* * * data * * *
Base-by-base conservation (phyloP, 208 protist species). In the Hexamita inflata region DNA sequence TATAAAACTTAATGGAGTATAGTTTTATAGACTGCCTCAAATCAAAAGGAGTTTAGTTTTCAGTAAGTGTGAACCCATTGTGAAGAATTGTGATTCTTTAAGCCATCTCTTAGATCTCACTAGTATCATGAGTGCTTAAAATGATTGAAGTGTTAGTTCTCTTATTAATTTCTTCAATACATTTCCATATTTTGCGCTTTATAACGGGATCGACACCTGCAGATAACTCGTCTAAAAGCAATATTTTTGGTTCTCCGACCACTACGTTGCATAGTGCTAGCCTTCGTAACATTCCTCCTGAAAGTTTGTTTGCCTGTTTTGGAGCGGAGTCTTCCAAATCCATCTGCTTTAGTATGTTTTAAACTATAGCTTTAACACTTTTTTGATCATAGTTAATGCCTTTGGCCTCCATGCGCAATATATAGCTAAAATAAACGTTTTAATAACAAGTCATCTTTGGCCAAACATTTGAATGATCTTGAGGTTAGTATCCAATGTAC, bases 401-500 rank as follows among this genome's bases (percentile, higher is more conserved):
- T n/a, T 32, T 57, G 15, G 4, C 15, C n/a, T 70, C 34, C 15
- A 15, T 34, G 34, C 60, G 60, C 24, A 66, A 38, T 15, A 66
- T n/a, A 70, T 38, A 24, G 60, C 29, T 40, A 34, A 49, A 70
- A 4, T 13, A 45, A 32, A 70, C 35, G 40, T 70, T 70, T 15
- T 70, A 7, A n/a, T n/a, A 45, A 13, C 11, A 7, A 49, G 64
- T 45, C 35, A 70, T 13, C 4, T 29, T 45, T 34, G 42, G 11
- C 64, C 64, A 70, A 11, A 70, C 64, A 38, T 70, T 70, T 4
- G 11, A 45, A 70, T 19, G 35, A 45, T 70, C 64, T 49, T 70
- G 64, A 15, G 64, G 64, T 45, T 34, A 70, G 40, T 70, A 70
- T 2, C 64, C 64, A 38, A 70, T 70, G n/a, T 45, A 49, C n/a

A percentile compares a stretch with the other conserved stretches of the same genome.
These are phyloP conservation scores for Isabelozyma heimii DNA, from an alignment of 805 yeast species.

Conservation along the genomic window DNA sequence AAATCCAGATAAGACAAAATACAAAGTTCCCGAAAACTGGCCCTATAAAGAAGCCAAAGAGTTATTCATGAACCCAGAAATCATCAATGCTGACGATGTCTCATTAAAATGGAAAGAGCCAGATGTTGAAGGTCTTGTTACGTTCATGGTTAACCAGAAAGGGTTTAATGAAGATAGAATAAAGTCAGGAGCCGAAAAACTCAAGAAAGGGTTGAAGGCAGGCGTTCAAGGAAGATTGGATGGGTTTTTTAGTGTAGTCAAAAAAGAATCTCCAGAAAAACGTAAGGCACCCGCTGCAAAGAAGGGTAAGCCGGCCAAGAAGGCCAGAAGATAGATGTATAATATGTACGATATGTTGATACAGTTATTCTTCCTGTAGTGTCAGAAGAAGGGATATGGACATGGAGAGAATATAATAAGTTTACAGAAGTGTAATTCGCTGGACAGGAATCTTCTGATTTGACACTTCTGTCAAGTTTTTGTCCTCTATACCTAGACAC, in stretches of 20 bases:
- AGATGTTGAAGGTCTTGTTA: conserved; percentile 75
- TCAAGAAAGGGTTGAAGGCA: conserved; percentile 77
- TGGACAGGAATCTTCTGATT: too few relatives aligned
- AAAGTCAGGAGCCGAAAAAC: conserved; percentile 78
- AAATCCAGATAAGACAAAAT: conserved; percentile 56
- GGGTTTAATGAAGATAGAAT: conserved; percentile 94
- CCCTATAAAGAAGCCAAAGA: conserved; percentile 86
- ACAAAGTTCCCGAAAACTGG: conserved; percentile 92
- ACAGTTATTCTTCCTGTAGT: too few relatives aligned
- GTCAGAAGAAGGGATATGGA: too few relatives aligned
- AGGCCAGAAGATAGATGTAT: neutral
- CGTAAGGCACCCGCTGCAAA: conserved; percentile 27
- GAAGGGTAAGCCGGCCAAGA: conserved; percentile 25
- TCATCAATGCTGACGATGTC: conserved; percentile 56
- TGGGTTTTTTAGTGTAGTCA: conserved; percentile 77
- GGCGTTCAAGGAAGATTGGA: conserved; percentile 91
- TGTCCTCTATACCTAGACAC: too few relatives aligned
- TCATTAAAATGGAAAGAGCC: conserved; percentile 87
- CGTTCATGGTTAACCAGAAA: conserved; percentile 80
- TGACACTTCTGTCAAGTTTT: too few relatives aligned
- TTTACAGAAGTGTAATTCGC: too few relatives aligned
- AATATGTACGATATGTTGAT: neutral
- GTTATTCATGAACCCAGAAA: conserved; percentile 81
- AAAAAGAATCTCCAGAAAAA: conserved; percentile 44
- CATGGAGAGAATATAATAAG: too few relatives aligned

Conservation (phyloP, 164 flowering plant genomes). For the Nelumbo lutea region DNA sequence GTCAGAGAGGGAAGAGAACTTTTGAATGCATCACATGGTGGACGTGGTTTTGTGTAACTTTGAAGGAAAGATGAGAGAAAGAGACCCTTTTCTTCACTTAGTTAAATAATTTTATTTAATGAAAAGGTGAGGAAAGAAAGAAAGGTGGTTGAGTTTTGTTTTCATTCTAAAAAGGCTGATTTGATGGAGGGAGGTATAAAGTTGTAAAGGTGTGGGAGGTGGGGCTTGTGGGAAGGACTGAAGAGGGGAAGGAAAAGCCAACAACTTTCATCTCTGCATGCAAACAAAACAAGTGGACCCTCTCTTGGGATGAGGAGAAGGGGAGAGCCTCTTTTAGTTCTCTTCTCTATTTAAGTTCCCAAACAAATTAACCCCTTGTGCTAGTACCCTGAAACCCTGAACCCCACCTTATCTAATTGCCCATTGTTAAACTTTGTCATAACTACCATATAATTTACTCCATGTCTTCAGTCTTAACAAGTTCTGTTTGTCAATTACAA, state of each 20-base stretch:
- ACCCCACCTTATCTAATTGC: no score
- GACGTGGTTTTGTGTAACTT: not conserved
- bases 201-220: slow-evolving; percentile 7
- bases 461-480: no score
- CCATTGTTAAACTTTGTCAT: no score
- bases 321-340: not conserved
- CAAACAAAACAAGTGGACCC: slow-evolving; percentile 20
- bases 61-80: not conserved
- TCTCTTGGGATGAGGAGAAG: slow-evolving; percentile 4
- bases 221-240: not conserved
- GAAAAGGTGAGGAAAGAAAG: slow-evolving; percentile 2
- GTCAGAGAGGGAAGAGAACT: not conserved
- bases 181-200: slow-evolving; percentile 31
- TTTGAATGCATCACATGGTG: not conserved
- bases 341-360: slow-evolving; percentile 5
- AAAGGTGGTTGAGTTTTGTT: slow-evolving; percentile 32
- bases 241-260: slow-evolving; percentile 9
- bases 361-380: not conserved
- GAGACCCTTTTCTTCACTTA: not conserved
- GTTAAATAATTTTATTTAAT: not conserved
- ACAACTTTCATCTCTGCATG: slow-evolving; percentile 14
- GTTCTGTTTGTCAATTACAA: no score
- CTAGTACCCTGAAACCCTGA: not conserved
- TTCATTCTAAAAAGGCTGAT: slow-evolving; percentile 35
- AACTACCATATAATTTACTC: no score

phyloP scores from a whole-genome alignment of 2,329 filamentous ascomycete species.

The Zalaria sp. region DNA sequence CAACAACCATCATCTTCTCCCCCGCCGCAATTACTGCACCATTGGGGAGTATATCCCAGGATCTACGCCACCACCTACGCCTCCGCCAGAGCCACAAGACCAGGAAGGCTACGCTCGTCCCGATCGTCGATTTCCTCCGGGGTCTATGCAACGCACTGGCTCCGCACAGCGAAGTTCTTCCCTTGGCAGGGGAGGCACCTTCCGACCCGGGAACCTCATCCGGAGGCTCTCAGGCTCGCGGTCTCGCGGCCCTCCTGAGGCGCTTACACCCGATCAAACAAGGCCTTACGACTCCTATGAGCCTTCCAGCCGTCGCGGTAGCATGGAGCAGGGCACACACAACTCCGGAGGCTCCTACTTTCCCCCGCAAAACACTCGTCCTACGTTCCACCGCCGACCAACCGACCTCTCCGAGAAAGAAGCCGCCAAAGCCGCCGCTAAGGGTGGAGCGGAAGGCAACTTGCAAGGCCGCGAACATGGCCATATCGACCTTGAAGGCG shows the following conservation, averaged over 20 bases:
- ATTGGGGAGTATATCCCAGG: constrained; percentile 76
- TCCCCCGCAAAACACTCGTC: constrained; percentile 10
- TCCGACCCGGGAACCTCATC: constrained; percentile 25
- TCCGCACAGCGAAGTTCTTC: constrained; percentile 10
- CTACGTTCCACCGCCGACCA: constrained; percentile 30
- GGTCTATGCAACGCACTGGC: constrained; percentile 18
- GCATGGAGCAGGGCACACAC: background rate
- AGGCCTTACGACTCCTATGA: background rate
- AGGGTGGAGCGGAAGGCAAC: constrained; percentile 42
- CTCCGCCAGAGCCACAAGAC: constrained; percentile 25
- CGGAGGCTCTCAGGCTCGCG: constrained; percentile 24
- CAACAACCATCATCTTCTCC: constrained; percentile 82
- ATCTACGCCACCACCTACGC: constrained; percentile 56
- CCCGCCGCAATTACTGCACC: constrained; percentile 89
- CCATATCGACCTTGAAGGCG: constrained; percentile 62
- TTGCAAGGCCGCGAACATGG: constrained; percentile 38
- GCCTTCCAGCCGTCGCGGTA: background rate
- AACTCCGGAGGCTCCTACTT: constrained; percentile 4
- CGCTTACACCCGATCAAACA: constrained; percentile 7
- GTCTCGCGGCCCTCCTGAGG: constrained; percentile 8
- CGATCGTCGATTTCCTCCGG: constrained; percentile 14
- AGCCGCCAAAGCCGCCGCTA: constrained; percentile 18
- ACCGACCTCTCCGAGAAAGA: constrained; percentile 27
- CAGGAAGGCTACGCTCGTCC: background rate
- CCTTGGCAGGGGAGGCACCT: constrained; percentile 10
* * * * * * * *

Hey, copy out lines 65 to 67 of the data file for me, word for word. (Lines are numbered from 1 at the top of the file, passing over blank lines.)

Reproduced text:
- AACTACCATATAATTTACTC: no score

phyloP scores from a whole-genome alignment of 2,329 filamentous ascomycete species.

The Zalaria sp. region DNA sequence CAACAACCATCATCTTCTCCCCCGCCGCAATTACTGCACCATTGGGGAGTATATCCCAGGATCTACGCCACCACCTACGCCTCCGCCAGAGCCACAAGACCAGGAAGGCTACGCTCGTCCCGATCGTCGATTTCCTCCGGGGTCTATGCAACGCACTGGCTCCGCACAGCGAAGTTCTTCCCTTGGCAGGGGAGGCACCTTCCGACCCGGGAACCTCATCCGGAGGCTCTCAGGCTCGCGGTCTCGCGGCCCTCCTGAGGCGCTTACACCCGATCAAACAAGGCCTTACGACTCCTATGAGCCTTCCAGCCGTCGCGGTAGCATGGAGCAGGGCACACACAACTCCGGAGGCTCCTACTTTCCCCCGCAAAACACTCGTCCTACGTTCCACCGCCGACCAACCGACCTCTCCGAGAAAGAAGCCGCCAAAGCCGCCGCTAAGGGTGGAGCGGAAGGCAACTTGCAAGGCCGCGAACATGGCCATATCGACCTTGAAGGCG shows the following conservation, averaged over 20 bases: